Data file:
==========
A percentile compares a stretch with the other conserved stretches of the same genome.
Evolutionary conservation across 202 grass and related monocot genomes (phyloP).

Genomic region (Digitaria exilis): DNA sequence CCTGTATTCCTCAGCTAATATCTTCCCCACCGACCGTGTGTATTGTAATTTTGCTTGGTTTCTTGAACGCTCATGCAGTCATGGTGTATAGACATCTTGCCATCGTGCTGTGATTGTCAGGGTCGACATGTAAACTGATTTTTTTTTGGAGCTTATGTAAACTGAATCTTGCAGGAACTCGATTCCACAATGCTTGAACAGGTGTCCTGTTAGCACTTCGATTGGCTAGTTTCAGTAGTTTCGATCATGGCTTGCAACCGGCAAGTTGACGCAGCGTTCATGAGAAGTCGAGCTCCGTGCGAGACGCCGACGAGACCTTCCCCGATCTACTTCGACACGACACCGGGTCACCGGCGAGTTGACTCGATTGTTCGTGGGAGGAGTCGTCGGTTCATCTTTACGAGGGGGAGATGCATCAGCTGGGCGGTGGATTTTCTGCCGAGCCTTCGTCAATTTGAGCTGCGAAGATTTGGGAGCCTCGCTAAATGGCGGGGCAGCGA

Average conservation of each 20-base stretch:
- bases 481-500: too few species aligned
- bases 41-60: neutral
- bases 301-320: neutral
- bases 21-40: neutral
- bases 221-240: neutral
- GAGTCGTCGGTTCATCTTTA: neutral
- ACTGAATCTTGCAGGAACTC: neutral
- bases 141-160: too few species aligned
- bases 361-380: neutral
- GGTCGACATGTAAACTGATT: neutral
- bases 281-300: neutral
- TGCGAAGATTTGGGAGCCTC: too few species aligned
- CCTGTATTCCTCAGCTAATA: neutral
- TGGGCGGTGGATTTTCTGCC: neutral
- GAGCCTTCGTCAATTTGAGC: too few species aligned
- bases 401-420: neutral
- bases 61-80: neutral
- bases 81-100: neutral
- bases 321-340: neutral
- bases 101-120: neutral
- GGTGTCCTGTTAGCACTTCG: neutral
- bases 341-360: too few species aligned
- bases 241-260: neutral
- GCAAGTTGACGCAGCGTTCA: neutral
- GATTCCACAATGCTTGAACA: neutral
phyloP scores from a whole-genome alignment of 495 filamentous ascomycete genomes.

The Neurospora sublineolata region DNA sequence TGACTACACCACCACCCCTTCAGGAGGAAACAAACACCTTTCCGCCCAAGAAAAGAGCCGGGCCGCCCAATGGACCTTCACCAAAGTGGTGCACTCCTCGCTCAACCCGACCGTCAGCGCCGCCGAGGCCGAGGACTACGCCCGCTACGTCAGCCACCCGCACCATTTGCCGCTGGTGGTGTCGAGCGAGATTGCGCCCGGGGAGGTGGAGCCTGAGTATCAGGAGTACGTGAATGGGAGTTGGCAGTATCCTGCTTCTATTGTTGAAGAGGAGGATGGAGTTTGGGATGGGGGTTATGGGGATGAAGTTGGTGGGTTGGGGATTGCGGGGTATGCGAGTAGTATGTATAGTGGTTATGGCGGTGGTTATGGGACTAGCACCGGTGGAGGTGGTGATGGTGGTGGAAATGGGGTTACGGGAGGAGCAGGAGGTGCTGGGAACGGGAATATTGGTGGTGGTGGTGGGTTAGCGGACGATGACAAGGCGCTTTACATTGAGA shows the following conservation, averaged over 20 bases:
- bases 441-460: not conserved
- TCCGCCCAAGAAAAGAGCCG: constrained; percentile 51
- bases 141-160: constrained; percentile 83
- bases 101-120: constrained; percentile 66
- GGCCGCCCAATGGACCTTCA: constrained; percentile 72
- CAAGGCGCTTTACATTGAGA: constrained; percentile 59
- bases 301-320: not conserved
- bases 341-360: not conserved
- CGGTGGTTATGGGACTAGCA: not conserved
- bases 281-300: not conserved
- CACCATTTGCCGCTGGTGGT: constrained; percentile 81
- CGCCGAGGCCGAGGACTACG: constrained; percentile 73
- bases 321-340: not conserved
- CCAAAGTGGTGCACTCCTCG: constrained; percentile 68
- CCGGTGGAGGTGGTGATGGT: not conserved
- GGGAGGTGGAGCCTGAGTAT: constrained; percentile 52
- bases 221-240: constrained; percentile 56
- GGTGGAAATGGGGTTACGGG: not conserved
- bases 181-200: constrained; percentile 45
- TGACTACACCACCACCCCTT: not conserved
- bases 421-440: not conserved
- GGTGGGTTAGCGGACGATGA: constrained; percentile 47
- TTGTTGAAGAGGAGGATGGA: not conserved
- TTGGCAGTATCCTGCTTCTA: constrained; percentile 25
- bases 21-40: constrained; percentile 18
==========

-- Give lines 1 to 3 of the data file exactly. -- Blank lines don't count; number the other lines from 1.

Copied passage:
A percentile compares a stretch with the other conserved stretches of the same genome.
Evolutionary conservation across 202 grass and related monocot genomes (phyloP).

Genomic region (Digitaria exilis): DNA sequence CCTGTATTCCTCAGCTAATATCTTCCCCACCGACCGTGTGTATTGTAATTTTGCTTGGTTTCTTGAACGCTCATGCAGTCATGGTGTATAGACATCTTGCCATCGTGCTGTGATTGTCAGGGTCGACATGTAAACTGATTTTTTTTTGGAGCTTATGTAAACTGAATCTTGCAGGAACTCGATTCCACAATGCTTGAACAGGTGTCCTGTTAGCACTTCGATTGGCTAGTTTCAGTAGTTTCGATCATGGCTTGCAACCGGCAAGTTGACGCAGCGTTCATGAGAAGTCGAGCTCCGTGCGAGACGCCGACGAGACCTTCCCCGATCTACTTCGACACGACACCGGGTCACCGGCGAGTTGACTCGATTGTTCGTGGGAGGAGTCGTCGGTTCATCTTTACGAGGGGGAGATGCATCAGCTGGGCGGTGGATTTTCTGCCGAGCCTTCGTCAATTTGAGCTGCGAAGATTTGGGAGCCTCGCTAAATGGCGGGGCAGCGA